Most studies of the kleptoparasitic behavior of gulls have involved intermediate-sized species. This study examined the kleptoparasitic relationships between the Pied Oystercatcher (Haematopus longirostris) feeding on Surf Clams (Mactra rufescens) and a large gull species, the Pacific Gull (Larus pacificus) in the swash zone of an ocean beach in Tasmania, Australia. Oystercatchers caught Surf Clams buried in sand using visual cues when the clams were covered by shallow water at low tide. There was no selection for clam size, possibly because they were unable to assess size before capture. Shells were not broken by hammering, but by forcing the bill into and between the valves. Handling time was prolonged and was significantly related to shell length. The profitability of clams (ash-free dry mass of flesh ingested per second of handling time) was independent of shell length. Pacific Gulls stole 8% of all clams taken by the oystercatchers. The mean length and ash-free dry mass of clams stolen (54.3 ± 0.64 mm; 8.14 ± 1.5 mg, N = 51) were significantly greater than that of all clams (46.8 ± 0.65 mm; 5.10 ± 0.3 mg, N = 98) caught by the oystercatchers. The oystercatchers had frequent rest periods between bouts of foraging, suggesting they were able to capture and ingest clams faster than they could digest them and experienced a digestive bottleneck. Losses to Pacific Gulls probably had no significant effect on the oystercatchers as they had adequate feeding time available to compensate.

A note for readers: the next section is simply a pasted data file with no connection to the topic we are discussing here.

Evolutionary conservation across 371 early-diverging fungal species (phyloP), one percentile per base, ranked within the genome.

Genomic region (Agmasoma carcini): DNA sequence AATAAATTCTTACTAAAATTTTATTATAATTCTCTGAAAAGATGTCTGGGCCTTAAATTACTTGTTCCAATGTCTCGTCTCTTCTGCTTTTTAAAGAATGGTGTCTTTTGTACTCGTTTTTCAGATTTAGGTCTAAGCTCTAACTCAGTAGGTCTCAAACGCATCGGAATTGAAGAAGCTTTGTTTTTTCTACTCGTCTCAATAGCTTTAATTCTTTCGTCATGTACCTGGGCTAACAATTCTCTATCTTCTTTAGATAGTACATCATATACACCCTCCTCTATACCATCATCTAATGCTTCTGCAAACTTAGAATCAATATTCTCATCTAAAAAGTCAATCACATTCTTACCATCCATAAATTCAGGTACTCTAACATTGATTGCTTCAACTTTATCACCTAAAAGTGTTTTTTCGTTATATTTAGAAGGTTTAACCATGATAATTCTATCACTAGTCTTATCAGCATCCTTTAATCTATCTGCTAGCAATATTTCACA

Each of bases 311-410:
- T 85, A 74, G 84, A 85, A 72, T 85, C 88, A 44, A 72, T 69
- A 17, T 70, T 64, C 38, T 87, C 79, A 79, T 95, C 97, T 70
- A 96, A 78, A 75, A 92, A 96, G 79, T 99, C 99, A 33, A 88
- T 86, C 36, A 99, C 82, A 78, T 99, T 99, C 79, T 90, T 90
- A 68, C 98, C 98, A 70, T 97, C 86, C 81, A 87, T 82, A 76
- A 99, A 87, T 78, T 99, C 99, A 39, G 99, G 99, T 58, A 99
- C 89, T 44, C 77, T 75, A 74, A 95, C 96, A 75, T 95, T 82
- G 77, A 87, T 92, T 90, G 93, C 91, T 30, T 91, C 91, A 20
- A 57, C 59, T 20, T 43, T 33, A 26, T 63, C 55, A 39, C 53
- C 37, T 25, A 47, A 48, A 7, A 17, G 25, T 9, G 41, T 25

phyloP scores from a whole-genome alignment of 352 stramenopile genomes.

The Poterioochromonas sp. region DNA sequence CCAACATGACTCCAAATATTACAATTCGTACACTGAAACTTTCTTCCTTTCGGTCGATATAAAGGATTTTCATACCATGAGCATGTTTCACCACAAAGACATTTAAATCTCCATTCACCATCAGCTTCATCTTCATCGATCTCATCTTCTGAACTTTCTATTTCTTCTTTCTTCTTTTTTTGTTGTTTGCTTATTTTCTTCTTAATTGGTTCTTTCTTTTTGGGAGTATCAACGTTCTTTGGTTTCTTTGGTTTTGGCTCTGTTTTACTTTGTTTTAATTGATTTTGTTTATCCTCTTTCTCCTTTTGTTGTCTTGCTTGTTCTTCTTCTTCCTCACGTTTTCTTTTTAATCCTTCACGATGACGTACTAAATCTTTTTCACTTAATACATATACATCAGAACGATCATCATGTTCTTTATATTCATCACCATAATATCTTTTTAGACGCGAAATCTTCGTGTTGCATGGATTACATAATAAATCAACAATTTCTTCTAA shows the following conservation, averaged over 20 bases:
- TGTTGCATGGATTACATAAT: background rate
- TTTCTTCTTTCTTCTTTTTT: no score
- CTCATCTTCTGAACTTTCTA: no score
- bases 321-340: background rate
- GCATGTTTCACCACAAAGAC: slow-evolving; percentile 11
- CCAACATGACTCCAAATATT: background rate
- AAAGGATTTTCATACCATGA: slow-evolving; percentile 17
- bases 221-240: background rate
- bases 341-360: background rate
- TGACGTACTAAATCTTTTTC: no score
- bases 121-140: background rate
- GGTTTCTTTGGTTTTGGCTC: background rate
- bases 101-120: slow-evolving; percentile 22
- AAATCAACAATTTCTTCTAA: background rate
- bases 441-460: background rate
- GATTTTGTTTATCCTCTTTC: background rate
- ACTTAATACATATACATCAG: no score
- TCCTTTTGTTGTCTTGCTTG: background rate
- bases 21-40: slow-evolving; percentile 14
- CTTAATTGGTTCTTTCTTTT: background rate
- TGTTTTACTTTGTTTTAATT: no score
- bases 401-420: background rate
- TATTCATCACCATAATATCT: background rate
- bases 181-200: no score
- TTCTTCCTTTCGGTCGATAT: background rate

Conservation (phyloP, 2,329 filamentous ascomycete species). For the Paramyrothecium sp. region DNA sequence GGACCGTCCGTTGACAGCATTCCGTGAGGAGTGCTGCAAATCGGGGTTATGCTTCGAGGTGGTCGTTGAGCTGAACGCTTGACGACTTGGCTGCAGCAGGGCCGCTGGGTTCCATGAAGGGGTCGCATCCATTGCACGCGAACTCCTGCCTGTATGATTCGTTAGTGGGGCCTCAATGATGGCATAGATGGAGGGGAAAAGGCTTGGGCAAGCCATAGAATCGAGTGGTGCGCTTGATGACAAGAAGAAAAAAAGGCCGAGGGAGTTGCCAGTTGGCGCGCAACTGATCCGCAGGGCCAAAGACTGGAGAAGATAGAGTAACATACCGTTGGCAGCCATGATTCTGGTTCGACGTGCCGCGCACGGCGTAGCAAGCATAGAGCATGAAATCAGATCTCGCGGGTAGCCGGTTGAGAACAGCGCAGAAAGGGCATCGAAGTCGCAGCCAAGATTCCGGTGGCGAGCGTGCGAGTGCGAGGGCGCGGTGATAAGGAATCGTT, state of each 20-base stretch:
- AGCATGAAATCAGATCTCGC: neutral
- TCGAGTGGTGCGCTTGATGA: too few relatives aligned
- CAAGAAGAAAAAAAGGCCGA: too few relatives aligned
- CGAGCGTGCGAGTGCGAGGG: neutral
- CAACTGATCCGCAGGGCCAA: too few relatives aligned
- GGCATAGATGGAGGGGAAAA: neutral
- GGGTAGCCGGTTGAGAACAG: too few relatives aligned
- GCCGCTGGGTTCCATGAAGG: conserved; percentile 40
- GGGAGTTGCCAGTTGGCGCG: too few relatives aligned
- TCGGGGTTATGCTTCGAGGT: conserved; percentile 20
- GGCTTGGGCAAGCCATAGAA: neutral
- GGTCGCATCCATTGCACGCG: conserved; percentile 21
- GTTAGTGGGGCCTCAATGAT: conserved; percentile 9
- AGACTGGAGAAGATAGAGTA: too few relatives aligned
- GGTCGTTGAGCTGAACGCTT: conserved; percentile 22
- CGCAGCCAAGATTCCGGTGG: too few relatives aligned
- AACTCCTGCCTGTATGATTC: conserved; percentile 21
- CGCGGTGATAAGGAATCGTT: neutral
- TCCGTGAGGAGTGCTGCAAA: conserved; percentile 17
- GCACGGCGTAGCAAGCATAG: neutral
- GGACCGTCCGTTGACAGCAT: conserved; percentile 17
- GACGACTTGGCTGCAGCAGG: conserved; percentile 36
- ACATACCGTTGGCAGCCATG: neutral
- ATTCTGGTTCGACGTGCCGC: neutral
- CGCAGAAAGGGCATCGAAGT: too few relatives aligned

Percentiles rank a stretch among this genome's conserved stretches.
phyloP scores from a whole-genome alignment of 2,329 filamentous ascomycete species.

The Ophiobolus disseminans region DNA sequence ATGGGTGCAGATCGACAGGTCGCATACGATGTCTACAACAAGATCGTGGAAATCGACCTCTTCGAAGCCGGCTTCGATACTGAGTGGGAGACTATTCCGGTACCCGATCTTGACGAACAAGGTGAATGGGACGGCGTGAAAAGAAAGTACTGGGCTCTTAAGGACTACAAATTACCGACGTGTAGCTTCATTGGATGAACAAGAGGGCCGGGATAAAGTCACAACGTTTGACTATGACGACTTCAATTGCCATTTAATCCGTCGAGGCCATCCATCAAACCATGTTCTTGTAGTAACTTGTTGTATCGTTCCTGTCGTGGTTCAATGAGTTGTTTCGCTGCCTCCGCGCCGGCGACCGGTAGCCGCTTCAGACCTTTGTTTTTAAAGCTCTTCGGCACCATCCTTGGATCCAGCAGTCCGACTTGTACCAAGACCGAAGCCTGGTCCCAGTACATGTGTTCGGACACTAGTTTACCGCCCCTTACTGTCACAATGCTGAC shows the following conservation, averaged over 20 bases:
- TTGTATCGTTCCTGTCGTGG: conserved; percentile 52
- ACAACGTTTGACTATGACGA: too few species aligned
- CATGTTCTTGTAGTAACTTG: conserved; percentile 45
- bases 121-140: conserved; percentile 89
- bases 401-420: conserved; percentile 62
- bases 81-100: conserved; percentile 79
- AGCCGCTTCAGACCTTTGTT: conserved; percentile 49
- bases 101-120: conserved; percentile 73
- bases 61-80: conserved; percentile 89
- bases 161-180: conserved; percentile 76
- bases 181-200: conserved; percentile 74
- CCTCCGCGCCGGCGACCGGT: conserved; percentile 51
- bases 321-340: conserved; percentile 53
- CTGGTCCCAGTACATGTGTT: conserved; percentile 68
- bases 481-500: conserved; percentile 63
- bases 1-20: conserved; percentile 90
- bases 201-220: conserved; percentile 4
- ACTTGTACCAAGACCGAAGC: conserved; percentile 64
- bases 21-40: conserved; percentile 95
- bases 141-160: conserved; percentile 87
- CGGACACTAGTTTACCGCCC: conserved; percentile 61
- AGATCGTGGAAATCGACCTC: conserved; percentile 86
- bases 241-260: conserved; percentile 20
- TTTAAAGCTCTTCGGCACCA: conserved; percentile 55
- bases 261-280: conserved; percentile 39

|Number of pages||6|
|Publication status||Published - 2005|